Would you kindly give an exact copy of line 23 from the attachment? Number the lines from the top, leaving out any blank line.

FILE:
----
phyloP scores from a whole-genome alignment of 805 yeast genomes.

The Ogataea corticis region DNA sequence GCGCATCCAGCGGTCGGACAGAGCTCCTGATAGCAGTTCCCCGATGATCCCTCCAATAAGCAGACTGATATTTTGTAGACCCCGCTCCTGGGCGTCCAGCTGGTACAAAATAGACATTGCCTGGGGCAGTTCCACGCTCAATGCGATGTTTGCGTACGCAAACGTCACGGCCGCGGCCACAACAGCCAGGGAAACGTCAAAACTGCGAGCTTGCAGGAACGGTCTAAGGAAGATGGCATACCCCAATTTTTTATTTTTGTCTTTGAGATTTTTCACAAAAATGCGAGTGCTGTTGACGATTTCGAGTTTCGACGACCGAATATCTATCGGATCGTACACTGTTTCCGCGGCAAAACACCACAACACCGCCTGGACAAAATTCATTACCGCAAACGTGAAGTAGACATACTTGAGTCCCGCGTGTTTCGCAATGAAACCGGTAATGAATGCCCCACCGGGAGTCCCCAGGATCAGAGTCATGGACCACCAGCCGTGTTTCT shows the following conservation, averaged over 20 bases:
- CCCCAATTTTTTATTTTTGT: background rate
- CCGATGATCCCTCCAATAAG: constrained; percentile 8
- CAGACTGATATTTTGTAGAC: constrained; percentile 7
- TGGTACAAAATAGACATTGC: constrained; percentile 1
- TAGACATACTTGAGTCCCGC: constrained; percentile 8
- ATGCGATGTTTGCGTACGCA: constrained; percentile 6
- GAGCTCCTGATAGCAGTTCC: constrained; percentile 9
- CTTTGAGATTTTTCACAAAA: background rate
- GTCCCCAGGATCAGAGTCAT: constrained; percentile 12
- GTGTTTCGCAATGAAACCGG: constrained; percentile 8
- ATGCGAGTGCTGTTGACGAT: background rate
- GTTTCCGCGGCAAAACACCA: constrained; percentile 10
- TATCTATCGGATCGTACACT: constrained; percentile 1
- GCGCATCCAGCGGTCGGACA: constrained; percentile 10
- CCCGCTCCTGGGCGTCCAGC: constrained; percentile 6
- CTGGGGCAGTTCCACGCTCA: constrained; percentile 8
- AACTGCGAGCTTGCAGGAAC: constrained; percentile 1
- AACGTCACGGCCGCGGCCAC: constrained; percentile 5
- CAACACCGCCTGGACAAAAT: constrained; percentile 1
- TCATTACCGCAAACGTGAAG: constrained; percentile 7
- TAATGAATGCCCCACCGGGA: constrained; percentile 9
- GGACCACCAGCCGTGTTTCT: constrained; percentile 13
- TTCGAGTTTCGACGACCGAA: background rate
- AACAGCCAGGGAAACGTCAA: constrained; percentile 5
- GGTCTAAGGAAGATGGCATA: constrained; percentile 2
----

- TAATGAATGCCCCACCGGGA: constrained; percentile 9